3. The Supreme Court Reverses, Ms. Crawford’s Retaliation Claim May Proceed

The United States Supreme Court reversed the lower court decisions, holding that the Opposition Clause of Title VII extends to any employee who, during an employer’s internal investigation, communicates to his or her employer a belief that the employer (or another employee) has engaged in discriminatory or harassing behavior. Justice Souter, writing for the majority of the Supreme Court, stated that the term “oppose” carries an ordinary meaning of “resisting” and “contending against.” The term may be used to speak of someone who answers another’s questions and not just to someone who provokes a discussion. According to the Supreme Court, to rule otherwise may cause prudent employees to keep quiet about Title VII offenses, because they would have no remedy if the employer decided to penalize them for the information they provided during an internal investigation.

The Supreme Court did not address whether Ms. Crawford’s actions fell within the scope of the Participation Clause. Nevertheless, the case has been remanded back to the District Court and additional appeals may follow.

4. Impact of the Court’s Decision

The Supreme Court’s decision in Crawford significantly extends the reach of Title VII retaliation claims, making it easier for plaintiffs to bring retaliation claims and harder for defendants to win on motions for summary judgment. By finding that “passive sharing of information” constitutes opposition under Title VII, employers should be on a heightened alert that they may be subject to retaliation claims by employees who never complained of discrimination or harassment, but merely provided information during an internal investigation. Moreover, since state law retaliation claims generally track those under Title VII, employers should be on notice that state law retaliation claims may be similarly expanded.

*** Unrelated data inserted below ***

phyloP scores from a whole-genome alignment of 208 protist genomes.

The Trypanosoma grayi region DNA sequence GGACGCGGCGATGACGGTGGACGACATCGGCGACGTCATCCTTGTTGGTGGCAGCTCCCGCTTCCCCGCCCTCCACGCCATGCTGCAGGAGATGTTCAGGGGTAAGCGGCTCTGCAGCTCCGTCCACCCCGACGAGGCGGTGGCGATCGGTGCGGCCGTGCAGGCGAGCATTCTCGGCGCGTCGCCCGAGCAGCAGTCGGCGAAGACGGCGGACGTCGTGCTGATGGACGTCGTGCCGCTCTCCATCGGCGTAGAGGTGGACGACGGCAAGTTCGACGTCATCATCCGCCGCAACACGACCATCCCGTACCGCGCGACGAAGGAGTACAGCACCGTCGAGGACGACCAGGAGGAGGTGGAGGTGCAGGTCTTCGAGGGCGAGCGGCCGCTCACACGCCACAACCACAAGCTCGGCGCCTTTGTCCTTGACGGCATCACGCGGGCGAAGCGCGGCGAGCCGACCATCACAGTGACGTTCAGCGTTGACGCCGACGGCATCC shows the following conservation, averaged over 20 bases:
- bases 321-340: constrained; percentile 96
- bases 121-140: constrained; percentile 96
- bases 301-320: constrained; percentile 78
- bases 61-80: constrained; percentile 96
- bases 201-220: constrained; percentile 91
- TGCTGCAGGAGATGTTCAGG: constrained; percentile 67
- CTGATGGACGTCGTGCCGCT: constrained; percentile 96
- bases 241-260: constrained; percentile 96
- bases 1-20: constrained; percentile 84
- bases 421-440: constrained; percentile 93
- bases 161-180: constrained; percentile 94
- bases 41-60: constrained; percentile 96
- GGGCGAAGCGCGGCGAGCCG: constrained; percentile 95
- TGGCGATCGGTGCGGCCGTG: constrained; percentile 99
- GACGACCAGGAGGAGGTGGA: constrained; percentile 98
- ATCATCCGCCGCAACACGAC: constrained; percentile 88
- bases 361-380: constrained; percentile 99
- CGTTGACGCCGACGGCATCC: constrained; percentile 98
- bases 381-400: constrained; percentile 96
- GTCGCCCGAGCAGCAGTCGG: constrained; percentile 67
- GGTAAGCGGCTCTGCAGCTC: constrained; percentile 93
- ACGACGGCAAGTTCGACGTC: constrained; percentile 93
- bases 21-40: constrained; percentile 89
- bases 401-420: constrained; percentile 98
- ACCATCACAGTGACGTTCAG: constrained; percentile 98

Despite the additional litigation exposure created by this decision, employers should continue to thoroughly investigate any claims of discrimination and harassment. In Crawford, the Supreme Court emphasized that employers continue to have a “strong inducement to ferret out and put a stop to discriminatory activity” in the workplace, because an employer may be subject to vicarious liability for an actionable hostile work environment created by a supervisor with authority over the employee. Moreover, where no tangible employment action is taken, the employer has an affirmative defense to vicarious liability if it exercised reasonable care to prevent and promptly correct any discriminatory conduct, and the plaintiff-employee failed to take advantage of any preventative or corrective opportunities provided by the employer or to otherwise avoid harm.

For additional information on conducting effective internal investigations or employment litigation avoidance, please contact an attorney in Varnum’s Labor and Employment Relations Practice Team at 616/336-6000.

Sign up to be the first to access our leading legal insights.

The link you have selected will redirect you to a third-party website located on another server. We are offering the link for your convenience. Varnum has no responsibility for any external websites and makes no express or implied warranties about any external websites.

Please be aware that contacting us via e-mail does not create an attorney-client relationship between you and the firm. Do not send confidential information to the firm until you have spoken with one of our attorneys and receive authorization to send such materials.